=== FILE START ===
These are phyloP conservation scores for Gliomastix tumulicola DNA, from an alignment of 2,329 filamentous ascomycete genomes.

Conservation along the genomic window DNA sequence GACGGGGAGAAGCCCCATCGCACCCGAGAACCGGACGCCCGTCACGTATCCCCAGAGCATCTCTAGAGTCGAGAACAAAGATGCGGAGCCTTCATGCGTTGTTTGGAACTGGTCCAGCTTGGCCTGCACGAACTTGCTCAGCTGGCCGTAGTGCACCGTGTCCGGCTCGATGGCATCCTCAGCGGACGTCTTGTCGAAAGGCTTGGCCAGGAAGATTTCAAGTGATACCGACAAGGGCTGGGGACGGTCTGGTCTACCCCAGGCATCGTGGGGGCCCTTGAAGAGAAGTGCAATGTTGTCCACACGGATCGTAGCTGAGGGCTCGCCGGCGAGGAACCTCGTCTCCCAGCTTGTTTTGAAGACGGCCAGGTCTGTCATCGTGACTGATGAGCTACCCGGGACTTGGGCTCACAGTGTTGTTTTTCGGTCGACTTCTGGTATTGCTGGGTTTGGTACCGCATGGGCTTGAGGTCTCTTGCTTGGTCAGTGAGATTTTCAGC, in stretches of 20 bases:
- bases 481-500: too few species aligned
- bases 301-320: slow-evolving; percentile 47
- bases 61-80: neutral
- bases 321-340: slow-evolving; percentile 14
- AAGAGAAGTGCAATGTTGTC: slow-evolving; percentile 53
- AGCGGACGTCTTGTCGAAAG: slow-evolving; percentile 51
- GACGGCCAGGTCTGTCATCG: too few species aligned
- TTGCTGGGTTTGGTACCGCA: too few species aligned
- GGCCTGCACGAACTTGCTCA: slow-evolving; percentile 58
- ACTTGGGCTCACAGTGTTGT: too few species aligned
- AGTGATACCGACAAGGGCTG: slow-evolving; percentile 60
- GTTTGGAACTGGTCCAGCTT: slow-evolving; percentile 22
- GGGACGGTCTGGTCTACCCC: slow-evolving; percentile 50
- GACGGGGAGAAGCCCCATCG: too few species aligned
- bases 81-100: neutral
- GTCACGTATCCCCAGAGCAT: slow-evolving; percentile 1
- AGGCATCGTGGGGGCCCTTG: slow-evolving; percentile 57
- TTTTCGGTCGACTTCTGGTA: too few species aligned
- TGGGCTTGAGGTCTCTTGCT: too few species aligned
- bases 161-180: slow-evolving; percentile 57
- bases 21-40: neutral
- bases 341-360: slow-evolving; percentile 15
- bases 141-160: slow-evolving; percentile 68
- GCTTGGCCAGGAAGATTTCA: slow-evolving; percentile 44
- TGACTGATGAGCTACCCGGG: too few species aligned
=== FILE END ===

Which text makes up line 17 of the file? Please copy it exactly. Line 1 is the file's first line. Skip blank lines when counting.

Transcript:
- bases 81-100: neutral